ProjectsInternational Public Policy Observatory (IPPO)C-19 Population Mental Health
COVID-19 and Population Mental Health: A systematic review

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Start Date: 1st Jan 2022

End Date: 30th October 2022

Background
The COVID-19 pandemic and related mitigation responses have impacted social, financial, and economic spheres at a global level. An increase in the incidence of mental health problems at population level has been reported against this backdrop. Although, population initiatives to mitigate the mental health problems arisen from the COVID-19 pandemic and other crises have been described in the literature they have not always been synthesised in a way that can directly inform policy decision-making. Consequently, policy calls to identify effective interventions to address poor mental health exacerbated by the pandemic at population level continue to be made. 

Objectives
To meet this policy demand for collated evidence, IPPO is conducting a systematic review of international evidence to answer the following question: What are the most effective, scalable interventions to address widespread mental health issues that have surfaced during the COVID-19 pandemic?

This will entail conducting a multi-component systematic review examining:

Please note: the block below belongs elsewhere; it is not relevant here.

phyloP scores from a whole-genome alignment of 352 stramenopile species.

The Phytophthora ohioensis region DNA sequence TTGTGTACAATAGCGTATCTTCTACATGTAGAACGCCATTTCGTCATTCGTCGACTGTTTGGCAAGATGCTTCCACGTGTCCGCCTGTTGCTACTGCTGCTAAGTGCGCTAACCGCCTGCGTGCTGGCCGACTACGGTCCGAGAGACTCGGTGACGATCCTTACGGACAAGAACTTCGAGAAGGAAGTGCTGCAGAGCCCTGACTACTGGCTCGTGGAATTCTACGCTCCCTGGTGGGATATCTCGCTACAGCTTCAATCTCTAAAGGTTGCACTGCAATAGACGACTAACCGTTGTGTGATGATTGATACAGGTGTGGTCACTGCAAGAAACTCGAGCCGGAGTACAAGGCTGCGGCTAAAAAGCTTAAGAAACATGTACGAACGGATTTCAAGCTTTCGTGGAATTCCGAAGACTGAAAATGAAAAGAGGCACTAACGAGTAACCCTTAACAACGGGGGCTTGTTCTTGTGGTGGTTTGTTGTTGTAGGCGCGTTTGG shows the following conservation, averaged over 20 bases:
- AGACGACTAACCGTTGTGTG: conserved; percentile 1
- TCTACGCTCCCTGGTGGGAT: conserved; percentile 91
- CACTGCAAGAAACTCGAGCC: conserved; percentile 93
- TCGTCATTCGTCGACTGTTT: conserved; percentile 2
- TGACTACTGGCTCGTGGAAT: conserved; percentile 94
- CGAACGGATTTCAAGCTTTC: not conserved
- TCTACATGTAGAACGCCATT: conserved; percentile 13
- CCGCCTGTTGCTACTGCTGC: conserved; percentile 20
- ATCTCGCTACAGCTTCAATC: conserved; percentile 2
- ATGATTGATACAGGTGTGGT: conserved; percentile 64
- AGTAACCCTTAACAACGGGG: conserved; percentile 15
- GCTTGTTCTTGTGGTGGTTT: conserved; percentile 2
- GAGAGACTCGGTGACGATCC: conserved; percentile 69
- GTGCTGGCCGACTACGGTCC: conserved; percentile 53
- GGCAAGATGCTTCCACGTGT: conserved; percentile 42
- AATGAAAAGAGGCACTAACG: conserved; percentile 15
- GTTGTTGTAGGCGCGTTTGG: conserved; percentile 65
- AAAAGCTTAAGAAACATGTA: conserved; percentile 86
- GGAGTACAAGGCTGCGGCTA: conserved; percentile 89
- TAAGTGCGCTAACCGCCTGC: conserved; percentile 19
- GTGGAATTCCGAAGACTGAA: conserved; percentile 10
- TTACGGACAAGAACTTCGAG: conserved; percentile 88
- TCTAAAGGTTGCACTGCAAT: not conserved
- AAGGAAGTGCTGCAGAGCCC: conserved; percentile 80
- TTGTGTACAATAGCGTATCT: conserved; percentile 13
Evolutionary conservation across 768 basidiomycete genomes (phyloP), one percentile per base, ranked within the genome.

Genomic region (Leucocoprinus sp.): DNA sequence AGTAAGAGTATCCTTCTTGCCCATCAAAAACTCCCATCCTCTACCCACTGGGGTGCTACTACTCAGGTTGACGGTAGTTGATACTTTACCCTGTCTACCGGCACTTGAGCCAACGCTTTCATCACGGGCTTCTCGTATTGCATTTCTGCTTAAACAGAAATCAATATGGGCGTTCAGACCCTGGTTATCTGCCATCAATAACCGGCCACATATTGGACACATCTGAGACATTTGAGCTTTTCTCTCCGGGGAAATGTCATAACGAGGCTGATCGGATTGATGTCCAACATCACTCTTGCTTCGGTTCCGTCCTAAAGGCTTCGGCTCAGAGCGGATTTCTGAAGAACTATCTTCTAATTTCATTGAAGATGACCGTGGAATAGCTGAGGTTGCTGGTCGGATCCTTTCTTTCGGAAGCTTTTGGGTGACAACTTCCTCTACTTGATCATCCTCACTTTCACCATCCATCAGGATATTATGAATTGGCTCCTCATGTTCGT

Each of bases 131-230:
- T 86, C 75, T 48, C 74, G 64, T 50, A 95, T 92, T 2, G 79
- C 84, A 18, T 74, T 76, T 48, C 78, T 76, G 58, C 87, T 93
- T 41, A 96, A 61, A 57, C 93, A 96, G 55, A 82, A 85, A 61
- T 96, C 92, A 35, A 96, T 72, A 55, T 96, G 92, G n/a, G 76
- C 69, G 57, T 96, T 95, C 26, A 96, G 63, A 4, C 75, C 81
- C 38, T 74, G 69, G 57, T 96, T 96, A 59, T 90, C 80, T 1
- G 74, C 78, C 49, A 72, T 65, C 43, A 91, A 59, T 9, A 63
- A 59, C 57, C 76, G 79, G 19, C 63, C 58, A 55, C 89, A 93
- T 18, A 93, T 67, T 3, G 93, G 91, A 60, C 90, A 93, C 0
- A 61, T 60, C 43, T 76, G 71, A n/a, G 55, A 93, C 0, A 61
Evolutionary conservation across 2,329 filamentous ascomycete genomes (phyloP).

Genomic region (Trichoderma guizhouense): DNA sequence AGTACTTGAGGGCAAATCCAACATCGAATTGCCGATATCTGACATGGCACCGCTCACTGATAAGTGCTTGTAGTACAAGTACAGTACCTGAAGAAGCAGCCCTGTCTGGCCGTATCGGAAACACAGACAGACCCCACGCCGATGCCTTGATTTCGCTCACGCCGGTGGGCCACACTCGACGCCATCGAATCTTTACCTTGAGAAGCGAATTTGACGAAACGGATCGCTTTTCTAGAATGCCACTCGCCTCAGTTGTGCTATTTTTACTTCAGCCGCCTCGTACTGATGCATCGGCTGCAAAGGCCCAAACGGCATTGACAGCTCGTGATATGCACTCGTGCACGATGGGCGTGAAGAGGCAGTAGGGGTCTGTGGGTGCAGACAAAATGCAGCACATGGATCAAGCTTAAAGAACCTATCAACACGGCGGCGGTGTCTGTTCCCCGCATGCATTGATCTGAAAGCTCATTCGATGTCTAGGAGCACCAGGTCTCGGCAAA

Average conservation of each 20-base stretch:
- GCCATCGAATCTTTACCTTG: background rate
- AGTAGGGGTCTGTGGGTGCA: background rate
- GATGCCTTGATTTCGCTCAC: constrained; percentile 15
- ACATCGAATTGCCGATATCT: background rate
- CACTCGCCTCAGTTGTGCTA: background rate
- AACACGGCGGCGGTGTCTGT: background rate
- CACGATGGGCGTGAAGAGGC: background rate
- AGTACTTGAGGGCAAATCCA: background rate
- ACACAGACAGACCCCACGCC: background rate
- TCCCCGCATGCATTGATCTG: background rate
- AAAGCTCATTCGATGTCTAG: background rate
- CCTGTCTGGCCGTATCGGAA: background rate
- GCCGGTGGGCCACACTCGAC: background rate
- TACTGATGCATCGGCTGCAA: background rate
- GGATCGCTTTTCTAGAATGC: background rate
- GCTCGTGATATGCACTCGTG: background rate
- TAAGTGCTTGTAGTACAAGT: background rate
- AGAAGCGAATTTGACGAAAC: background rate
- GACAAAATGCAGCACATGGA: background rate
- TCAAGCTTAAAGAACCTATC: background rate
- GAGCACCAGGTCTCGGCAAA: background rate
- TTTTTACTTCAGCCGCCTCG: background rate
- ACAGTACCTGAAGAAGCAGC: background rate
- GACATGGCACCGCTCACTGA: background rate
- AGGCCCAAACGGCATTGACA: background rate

• the nature and extent of mental health issues arising during covid-19 (RQ 1) and 
  • the evidence on the effectiveness of mental health interventions delivered at-scale (RQ 2).  

To achieve these objectives, we will provide an overview of systematic review-level evidence to answer RQ1 before considering primary research evaluations to answer RQ2.

Stakeholder Engagement
We will engage with members of our steering group and other stakeholders to inform development of the systematic review, including: refinement of specific research questions, methods for synthesising evidence of complex intervention to inform scale-up, and interpretation of its findings.

Further information will be posted on this page as we continue to develop this project. For enquiries about this work, please contact Kelly Dickson (k.dickson@ucl.ac.uk) or Rosa Mendizabal-Espinosa (r.mendizabal@ucl.ac.uk

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